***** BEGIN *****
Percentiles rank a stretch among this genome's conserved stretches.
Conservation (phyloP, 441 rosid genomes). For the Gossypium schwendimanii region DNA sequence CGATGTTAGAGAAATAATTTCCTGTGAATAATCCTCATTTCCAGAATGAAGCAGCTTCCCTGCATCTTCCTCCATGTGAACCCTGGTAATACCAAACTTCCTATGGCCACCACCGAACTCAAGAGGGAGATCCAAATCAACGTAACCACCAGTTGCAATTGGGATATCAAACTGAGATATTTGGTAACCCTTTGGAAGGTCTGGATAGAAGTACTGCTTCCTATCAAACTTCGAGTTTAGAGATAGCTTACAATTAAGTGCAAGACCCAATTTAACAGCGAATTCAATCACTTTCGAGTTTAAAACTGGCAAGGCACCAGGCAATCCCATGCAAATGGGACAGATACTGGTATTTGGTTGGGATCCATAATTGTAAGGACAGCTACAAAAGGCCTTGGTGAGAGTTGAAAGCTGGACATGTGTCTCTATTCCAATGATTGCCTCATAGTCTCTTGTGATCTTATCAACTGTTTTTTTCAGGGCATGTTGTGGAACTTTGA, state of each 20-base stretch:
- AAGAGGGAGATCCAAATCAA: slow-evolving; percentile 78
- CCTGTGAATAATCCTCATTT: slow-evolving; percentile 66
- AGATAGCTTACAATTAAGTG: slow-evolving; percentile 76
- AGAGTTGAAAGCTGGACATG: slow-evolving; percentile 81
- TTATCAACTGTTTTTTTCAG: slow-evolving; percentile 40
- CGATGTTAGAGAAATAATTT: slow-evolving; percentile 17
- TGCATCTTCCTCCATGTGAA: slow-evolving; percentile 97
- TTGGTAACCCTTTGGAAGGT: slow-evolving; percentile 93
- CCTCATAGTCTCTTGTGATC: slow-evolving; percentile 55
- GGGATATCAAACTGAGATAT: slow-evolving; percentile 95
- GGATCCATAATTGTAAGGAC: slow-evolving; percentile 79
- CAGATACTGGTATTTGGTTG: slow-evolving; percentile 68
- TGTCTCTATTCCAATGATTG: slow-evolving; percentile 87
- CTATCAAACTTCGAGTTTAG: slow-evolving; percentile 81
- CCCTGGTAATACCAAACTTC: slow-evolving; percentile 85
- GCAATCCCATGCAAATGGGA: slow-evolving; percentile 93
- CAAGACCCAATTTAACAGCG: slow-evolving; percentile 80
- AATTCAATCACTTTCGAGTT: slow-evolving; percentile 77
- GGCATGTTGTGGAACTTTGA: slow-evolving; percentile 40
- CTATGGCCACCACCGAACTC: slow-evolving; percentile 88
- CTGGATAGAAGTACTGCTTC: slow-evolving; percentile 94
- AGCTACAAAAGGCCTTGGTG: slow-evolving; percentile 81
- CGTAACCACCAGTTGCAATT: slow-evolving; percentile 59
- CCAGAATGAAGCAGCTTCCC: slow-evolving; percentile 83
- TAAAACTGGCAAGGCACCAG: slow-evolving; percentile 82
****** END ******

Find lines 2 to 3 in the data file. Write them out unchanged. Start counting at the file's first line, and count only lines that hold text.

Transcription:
Conservation (phyloP, 441 rosid genomes). For the Gossypium schwendimanii region DNA sequence CGATGTTAGAGAAATAATTTCCTGTGAATAATCCTCATTTCCAGAATGAAGCAGCTTCCCTGCATCTTCCTCCATGTGAACCCTGGTAATACCAAACTTCCTATGGCCACCACCGAACTCAAGAGGGAGATCCAAATCAACGTAACCACCAGTTGCAATTGGGATATCAAACTGAGATATTTGGTAACCCTTTGGAAGGTCTGGATAGAAGTACTGCTTCCTATCAAACTTCGAGTTTAGAGATAGCTTACAATTAAGTGCAAGACCCAATTTAACAGCGAATTCAATCACTTTCGAGTTTAAAACTGGCAAGGCACCAGGCAATCCCATGCAAATGGGACAGATACTGGTATTTGGTTGGGATCCATAATTGTAAGGACAGCTACAAAAGGCCTTGGTGAGAGTTGAAAGCTGGACATGTGTCTCTATTCCAATGATTGCCTCATAGTCTCTTGTGATCTTATCAACTGTTTTTTTCAGGGCATGTTGTGGAACTTTGA, state of each 20-base stretch:
- AAGAGGGAGATCCAAATCAA: slow-evolving; percentile 78